A total of 514/3765 (13.7%) of individuals were not offered onchocerciasis treatment due to different reasons. The main reported reasons for not being offered IVM were “being absent” (40.86%) during MDA campaign and “did not know about MDA” (25.29%) (Figure 1).

Figure 1 Reported reasons of participants for not being offered treatment for onchocerciasis during MDA, 2019 (N=514). (**Others include “did not like drugs”, “not given for adults”, “do not attend schools”, “forgot about the deworming”, “fear of side effects” and “unable to move”).

Among offered individuals, very few (8; 0.2%) did not swallow the drug. The reasons for respondents not swallowing ivermectin were “no information”, “bad taste”, “not sick”, “not around at the time of deworming” and “nobody came”.

Discussion

As annual and semi-annual mass drug administration with ivermectin is the main strategy for elimination of onchocerciasis in Ethiopia, validation coverage survey is important to improve the national program. Although we had routine coverage reports in the health system, these reports are subject to errors and their accuracy is doubtful. The desired therapeutic coverage for ivermectin is at least 80% of the eligible population, as per the WHO recommendation.15

However, our coverage survey showed an overall treatment coverage of ivermectin of 85.9%. This is in line with the reported coverage of similar year (Figure 2), and it is above the minimum recommended threshold (80%).16 The treatment coverage in the current survey is higher than the 2017 and 2016 national coverage of ivermectin, which were 81% and 80.1%, respectively.16 This might be explained by the fact that treatment was given more than four times in the area and thus people became familiar with and more aware of the importance of the treatment.

Figure 2 Comparison between reported and surveyed PC coverage against onchocerciasis in Wombera and Itang special districts in Ethiopia, 2019.

A total of 3244 participants (86.2%) reported that they were offered the treatment. Almost all individuals who were offered treatment swallowed the drug. The possible explanation for this finding might be the effort of drug distributers to address the whole community. In contrast, MDA for onchocerciasis treatment in Nigeria Edo state in 2016 reported that most of the respondents were not offered IVM.17

According to the study, individuals who were living in Wombera district had more chance to be offered ivermectin than Itang special. This might be due to variation in commitment between the districts.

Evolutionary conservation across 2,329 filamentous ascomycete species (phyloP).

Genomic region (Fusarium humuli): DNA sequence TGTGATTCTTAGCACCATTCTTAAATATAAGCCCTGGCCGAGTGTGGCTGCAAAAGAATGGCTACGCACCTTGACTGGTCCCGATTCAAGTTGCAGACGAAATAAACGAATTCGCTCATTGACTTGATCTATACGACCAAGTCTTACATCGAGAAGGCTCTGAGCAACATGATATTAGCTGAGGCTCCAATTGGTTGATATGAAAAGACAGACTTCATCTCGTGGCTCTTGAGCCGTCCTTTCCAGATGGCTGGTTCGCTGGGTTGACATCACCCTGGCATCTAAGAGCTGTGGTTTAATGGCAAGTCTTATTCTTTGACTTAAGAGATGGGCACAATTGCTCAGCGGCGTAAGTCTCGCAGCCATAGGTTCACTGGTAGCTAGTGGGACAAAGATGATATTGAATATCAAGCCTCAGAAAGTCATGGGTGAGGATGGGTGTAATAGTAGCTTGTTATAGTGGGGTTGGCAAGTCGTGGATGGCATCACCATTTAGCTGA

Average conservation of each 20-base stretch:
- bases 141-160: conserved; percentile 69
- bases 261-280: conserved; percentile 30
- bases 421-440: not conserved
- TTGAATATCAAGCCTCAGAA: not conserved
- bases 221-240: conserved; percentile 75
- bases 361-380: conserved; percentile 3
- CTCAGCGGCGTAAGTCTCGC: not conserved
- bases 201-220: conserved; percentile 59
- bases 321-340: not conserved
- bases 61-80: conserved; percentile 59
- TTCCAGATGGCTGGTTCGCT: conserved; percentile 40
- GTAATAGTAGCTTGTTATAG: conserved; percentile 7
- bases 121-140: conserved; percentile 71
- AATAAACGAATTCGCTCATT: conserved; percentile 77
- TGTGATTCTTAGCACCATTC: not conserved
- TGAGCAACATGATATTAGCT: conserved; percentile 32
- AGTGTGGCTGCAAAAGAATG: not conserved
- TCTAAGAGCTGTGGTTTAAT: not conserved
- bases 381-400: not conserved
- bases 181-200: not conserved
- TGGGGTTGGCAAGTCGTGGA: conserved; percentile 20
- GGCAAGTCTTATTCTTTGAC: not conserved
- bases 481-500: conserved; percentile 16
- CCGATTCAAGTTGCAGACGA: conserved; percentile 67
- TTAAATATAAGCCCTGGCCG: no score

This survey found that school attendance was significantly associated with offering of onchocerciasis treatment (X2=87, P<0.001). The likely reason behind this might be the fact that school-aged children could be well informed about the importance of the treatment by their respective teachers at school, and even if the treatment was given at community level those children who did not attend school went to keep domestic animals.

The strength of our study includes the following: Firstly there was high response rate of study population. Secondly, well trained and experienced university instructors collected the data for this survey. Limitations of this study include: Firstly, we used purposive sampling technique to select regions; in this case it is difficult to generalize the findings to national level. Secondly, there may be recall and social desirability bias.

Conclusion and Recommendation

In conclusion, the treatment coverage of onchocerciasis in this survey was higher than the minimum recommended national therapeutic coverage for onchocerciasis. Treatment coverage in Wombera was higher than Itang special district. Treatment offered was significantly higher in Wombera than in Itang special district. In addition, attending school was associated with a higher chance of being offered and swallowing the drug. Although the overall treatment coverage is above the WHO minimum recommendation, substantial numbers of individuals were not offered the treatment: 514 eligible individuals were not offered onchocerciasis treatment due to different reasons. The main reported reason was “being absent during the campaign period”. It would be better to improve the distribution, to make sure that all individuals get offered treatment. In areas where people live a pastoralist lifestyle a mobile community-based campaign would be appropriate towards the treatment before mass drug campaigns. Furthermore, emphasis should be given to community-based intervention to better increase the coverage to reach all segments of the population.

Abbreviation

AIDS, acquired immune deficiency syndrome; APOC, Africa Program for Onchocerciasis Control; BG, Benishangul-Gumuz; CDTI, community directed treatment with ivermectin; DALYS, Disability Adjusted Life Years; EPHI, Ethiopian Public Health Institute; FMoH, Federal Ministry of Health; IVM, ivermectin; MDA, mass drug administration; NGO, non-governmental organization; NTDs, neglected tropical diseases; OCP, Onchocerciasis Control Program; PC, preventive chemotherapy; REMO, Rapid Epidemiological Mapping for Onchocerciasis; SAC, school age children; SCI, schistosomiasis control initiative; SDG, sustainable development goal; SNNP, Southern Nations Nationalities People; WHO, World Health Organization.